|photo by Matt Sakalas
First prize winner Trial and Error
Battle of the Bands ’05
Be the result good or bad, there’s vitality in young musicians exploring all that is to hear and do in music.
by Erin Huebschman
The smell of teen spirit buzzed through the halls as students gathered to support local music. Maryland Hall for the Creative Arts bulged with over 1,000 music lovers as bands from all over Anne Arundel County came to rock the house at the seventh annual Battle of the Bands last week.
Fans got what they came for when opening band Severna Park’s Champions By Default took the stage. North County’s Good Morning Vietnam followed, the first of that school’s two bands performing.
Between acts, emcee of the evening and former Battle of the Bands performer Danny Mays pumped the crowd up, tossing out T-shirts. As kids rushed the stage for a free shirt, Danny ordered off Severna Park kids. “You have enough money; go buy your own,” he taunted.
When Champagne from South River jammed, bassist Brent Cowell brought a little funk to the room. “I see no decline in rock,” said Cowell, despite widespread claims in the industry that the music of the last half century has lost its appeal.
Judging by the night’s music, he was right. All 12 bands took something from rock, from electric guitars to upright bass to dramatic costumes. Still, each band’s vision was distinct. Be the result good or bad, there’s vitality in young musicians exploring all that is to hear and do in music. Nobody had to endure five hours of screaming punk rock.
As the first-ever acoustic duo to come to the battle, Warehouse Fire from Spalding High played. Drew Novotny and Ben Dehan blew me away with a powerful performance.
Southern High School’s Tarnation garage-rock shook everyone with something harder. Then local Chump from Annapolis rocked with jammy glam-rock that got the crowd going. With a blink of an eye, the 1980s returned with Mephisto’s Trapezoid, a spandex-clad group with moves I haven’t seen since ’88.
Annapolis High’s second band, Tijuana School Bus, was led by barefoot Liz Ross, the only female performer of the evening.
“According to me, Tijuana School Bus were the best so far,” said Adam Weiss, listening with his dad Stewart Weiss, who had judged the battle in 2003. A middle-school musician, Adam said he can’t wait to get to high school and play the Battle himself.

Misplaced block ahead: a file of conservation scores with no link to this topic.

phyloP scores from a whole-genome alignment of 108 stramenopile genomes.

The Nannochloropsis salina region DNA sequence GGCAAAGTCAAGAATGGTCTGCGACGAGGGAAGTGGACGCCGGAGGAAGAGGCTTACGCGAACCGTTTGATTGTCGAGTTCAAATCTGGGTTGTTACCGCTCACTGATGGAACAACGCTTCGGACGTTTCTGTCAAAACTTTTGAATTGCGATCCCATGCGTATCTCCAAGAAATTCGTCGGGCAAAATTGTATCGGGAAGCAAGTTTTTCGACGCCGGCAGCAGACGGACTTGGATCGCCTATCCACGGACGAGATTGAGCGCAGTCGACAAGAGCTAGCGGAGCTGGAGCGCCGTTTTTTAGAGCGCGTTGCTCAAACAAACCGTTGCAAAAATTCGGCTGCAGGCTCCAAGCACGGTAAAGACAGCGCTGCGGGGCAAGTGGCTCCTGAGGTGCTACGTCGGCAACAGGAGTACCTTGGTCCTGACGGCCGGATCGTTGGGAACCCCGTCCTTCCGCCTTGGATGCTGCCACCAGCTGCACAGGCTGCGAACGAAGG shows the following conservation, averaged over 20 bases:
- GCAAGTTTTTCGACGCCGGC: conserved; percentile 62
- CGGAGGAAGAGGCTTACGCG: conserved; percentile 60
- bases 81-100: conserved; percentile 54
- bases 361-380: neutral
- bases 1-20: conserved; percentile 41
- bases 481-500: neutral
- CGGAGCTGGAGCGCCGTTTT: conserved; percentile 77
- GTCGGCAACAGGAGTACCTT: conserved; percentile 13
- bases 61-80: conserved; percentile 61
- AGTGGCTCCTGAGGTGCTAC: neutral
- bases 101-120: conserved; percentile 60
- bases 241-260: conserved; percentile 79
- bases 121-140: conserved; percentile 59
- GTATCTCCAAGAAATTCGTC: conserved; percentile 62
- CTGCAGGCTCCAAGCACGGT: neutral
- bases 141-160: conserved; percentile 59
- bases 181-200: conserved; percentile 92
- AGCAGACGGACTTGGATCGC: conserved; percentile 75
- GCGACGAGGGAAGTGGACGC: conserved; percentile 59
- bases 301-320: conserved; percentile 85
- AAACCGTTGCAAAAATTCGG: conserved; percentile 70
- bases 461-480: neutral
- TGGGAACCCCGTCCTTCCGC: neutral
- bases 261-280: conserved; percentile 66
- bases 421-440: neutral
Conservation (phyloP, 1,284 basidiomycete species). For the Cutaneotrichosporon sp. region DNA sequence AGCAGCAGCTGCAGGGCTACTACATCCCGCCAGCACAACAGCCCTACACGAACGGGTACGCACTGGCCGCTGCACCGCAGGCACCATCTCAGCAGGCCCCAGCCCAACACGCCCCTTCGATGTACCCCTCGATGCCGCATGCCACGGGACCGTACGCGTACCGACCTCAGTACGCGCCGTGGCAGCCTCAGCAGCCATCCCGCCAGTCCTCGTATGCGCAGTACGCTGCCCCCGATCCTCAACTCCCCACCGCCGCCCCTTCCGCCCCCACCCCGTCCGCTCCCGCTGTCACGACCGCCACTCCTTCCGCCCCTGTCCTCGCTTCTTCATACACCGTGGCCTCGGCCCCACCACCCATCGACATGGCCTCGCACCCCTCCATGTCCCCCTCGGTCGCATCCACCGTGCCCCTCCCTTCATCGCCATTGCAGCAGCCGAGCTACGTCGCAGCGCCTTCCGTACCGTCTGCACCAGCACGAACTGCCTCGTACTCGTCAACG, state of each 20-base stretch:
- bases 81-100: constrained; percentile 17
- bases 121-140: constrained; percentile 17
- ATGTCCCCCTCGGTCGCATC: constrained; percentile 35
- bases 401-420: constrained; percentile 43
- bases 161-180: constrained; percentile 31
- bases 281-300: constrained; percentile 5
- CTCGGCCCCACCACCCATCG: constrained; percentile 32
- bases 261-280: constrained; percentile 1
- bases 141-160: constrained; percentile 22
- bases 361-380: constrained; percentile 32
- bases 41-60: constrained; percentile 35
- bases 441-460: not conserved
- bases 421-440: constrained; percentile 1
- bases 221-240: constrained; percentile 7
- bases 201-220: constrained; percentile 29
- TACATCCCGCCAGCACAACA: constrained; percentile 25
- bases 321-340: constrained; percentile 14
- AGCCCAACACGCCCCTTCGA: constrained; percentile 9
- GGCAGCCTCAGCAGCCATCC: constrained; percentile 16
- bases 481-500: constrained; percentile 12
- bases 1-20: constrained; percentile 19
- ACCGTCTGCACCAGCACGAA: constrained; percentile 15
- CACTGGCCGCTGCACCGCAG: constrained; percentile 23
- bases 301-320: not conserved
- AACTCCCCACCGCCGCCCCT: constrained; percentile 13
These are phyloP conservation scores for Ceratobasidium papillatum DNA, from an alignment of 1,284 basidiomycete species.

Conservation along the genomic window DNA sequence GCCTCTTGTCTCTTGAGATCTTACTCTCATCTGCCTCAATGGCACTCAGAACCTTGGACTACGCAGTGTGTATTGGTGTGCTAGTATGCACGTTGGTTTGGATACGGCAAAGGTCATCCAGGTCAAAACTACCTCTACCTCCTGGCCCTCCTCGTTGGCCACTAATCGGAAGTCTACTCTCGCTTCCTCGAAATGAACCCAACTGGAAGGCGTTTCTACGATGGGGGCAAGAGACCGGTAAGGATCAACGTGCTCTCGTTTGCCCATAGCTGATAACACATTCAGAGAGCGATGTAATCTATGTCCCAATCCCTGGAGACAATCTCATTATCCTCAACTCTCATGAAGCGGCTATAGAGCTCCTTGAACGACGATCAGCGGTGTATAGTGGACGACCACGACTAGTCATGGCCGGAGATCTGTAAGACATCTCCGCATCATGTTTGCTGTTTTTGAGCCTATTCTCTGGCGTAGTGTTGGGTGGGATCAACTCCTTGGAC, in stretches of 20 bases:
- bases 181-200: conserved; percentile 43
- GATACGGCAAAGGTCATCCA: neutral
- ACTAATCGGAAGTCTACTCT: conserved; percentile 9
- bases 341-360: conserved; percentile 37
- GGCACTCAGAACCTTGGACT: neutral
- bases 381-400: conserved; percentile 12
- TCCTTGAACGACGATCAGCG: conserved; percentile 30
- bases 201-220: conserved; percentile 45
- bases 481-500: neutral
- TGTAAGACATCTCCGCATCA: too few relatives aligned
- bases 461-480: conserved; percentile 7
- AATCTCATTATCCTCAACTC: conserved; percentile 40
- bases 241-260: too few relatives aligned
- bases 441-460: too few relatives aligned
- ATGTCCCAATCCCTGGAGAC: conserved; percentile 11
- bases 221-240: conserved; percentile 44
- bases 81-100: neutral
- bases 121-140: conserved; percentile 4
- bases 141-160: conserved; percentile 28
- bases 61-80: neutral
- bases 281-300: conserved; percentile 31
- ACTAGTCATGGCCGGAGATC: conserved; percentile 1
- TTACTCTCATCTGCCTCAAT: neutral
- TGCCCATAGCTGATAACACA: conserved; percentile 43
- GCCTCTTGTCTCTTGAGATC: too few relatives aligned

Old Mills’ Twice Hitter gave us all a taste of speed metal — like it or not.
Who’d have guessed this was the first ever performance together for Kracker Barrel out of Arundel High School, who started playing together in early January. To prepare for their big show, “I listened to some of our music and ate three Chick-fil-A sandwiches,” bassist Brad Clark told me.
The second band from North County, Lady Grey, opened with a clip of jail-house rock and continued with guitar-heavy punkabilly sounds.
Singing his heart out, Augie Praley brought on the final band of the night, Key School’s Trial and Error. Appearing at their third battle, Trial and Error moved the crowd with classy originals accompanied by the only keyboard performance of the evening, by Brendan Colgan. Then the Key kids brought down the house with the Rolling Stones’ “You Can’t Always Get What You Want.” With the Key School Choir joining for the classic’s unmistakable opening, this closing won the only standing ovation of the evening. As soon as those young voices rose, inspired fans rushed forward to get a closer look.
|best-dressed Mephisto’s Trapezoid.
Judges were inspired as well. Key School took first place overall as well as best vocal and stage presentation.
After sweeping the battle, Augie Praley named indie rockers Elliot Smith, Brighteyes and Ben Folds as musical influences.
But the Seventh Battle’s quality was so high that the crowd waited almost an hour for six judges — WRNR DJ Rob Timm; Thunderdome booking agent Michelle Blake; Tower Records event coordinator Megan Curtin; Nightsky Studios owner Ron Vento; and previous winning performers Joleen Werntz (Angelfire, 2001) and Winship Wheatley (Kentavius, 2003) — to decide all the winners.
Cheer went up and photos flashed as the top honors were announced:
- 2nd place: Chump, Annapolis;
- 3rd place: Warehouse Fire, Spalding;
- 4th place: Champagne, South River;
- 5th place: Kracker Barrel;
- 6th place Lady Grey, North County
- Best Guitar: Alex Hrybyk (North County’s Lady Grey);
- Best Bassest: Shawn Slegert (Annapolis’ Chump);
- Best Drummer: Lucas Johnson (also from Chump);
- Best Original Song: Chump.
“I’m impressed how much better the bands have gotten since I played here,” said 2003 performer Laurie Huebschman.
The top six bands will appear at a show at Thunderdome Sunday February 13. First placer Trial and Error wins 50 free tickets to sell to that show, as well as 12 custom-printed T-shirts from Shock Treatment Screen printing and a banner from Donnelly Signs. Musically, the Key band wins a starring role in an Anne Arundel County Health Department television ad, a mall concert in March.